Shingles vaccine shortage worsens

Despite efforts by its manufacturer to ramp up deliveries and production, the national shortage of Shingrix, a new vaccine to protect against shingles, is worsening, according to The Washington Post.

Demand for GlaxoSmithKline's two-dose Shingrix vaccine skyrocketed this spring after it was found to be more effective than the older single-shot vaccine. In addition, demand increased sharply last year after federal regulators recommended all healthy adults receive the vaccine at age 50.

As a result, GSK officials now estimate about 115 million people in the U.S. are eligible for the vaccine — a number they did not initially anticipate.

Consumers have been struggling to find Shingrix doses at pharmacies across the U.S. In one instance, a Pennsylvania man said his wife was told by her local supermarket pharmacy that time on the waiting list to get the Shingrix vaccine was about 12 months. In a separate instance, a CVS pharmacist told the Post that their location hadn't received a shipment since August.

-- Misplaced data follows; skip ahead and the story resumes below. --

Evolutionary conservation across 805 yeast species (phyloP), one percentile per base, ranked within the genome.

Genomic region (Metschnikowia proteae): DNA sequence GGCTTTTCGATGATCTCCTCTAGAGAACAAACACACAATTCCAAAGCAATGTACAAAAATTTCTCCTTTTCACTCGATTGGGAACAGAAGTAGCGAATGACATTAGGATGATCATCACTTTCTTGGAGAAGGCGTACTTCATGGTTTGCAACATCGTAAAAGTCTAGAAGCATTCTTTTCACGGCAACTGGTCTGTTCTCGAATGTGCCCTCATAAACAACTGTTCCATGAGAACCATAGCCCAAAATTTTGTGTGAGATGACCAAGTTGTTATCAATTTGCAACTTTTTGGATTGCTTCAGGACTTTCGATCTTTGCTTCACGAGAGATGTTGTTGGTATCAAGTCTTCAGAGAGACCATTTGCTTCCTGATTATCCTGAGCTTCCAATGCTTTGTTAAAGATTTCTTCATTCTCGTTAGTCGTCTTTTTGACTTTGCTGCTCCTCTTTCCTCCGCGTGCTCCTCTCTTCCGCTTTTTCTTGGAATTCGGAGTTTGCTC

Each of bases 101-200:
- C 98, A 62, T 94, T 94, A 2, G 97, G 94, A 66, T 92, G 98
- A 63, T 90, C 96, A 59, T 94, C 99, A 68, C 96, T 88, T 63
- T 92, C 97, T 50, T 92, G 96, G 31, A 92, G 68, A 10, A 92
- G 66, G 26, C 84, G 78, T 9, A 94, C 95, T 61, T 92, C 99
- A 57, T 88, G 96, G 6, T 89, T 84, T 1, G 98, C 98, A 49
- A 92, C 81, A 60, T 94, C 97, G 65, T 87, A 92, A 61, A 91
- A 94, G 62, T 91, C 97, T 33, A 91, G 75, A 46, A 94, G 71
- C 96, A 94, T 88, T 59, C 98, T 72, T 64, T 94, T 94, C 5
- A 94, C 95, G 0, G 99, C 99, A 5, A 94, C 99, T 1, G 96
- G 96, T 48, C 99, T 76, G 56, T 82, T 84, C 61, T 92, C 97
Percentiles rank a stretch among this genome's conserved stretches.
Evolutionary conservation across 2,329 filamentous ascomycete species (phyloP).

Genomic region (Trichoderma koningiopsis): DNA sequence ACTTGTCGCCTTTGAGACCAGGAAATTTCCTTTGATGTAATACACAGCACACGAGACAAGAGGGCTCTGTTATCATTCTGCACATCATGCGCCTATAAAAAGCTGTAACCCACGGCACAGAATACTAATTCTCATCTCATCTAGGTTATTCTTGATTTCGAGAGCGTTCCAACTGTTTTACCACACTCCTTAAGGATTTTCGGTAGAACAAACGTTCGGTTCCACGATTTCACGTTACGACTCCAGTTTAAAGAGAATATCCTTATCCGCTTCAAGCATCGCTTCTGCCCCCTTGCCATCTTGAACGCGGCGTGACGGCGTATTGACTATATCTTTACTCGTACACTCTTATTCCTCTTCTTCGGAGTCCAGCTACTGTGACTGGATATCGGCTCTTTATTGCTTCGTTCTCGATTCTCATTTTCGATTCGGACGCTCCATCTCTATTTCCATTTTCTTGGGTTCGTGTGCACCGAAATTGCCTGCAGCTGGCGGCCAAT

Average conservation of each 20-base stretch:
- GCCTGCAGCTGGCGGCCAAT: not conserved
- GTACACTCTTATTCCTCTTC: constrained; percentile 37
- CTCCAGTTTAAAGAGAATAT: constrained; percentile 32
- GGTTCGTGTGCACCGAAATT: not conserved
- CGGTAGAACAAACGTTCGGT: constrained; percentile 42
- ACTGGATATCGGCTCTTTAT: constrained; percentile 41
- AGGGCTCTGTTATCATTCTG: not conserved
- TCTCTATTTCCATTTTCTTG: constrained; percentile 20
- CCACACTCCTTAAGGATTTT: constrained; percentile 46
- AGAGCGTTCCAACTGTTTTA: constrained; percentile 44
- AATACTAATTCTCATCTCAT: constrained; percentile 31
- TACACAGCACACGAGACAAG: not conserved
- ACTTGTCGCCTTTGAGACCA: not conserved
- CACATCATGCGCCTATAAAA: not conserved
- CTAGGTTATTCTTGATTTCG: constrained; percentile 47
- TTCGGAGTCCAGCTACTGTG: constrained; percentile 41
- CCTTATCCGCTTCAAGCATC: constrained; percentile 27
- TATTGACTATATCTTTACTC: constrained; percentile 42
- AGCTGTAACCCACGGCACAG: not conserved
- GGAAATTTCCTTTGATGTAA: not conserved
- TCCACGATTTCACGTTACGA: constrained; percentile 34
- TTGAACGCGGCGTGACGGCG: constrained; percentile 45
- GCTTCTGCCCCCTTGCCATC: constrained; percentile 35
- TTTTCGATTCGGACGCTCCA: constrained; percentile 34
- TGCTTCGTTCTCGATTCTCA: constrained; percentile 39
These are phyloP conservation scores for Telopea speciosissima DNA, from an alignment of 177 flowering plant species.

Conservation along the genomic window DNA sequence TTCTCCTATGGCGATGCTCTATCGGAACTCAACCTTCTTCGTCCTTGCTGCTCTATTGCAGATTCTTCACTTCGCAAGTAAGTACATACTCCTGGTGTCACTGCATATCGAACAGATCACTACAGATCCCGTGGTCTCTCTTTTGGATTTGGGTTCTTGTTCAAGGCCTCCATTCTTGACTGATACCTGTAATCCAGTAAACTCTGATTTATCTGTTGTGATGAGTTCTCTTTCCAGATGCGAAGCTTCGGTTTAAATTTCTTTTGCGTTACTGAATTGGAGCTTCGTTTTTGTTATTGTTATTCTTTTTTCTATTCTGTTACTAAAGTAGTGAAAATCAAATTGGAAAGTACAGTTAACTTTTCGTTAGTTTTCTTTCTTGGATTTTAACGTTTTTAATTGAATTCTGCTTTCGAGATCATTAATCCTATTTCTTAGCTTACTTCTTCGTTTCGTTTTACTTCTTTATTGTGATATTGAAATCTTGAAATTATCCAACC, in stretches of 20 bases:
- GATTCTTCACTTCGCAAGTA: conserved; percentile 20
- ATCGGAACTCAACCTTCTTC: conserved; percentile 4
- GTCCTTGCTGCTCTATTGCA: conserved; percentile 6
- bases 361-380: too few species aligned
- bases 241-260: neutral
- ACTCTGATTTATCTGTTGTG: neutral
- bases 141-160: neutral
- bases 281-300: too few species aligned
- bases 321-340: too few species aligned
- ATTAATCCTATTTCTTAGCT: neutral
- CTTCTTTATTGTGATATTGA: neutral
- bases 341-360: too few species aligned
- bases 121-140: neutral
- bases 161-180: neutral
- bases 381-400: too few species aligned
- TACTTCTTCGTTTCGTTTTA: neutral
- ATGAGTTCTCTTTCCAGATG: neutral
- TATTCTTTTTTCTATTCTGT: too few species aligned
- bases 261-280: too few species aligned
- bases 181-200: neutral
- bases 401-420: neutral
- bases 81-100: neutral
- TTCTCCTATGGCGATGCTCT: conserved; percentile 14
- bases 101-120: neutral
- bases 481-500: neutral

"It's worse now," an unnamed pharmacist at Walgreens told the Post. The pharmacy is not keeping a waiting list because "there's no promise of when it's going to come out again."

To help combat the worsening shortage, GSK said it has increased supply of Singrix in the U.S., shipping large volumes every two to three weeks. Beginning in December, the company said it's moving to a twice-monthly schedule.

GSK makes Shingrix at its facility in Belgium, which is already at capacity, according to a GSK spokesperson. The company said it is struggling to meet demand, but plans to bring more doses to the U.S. next year.

Read the full report here.

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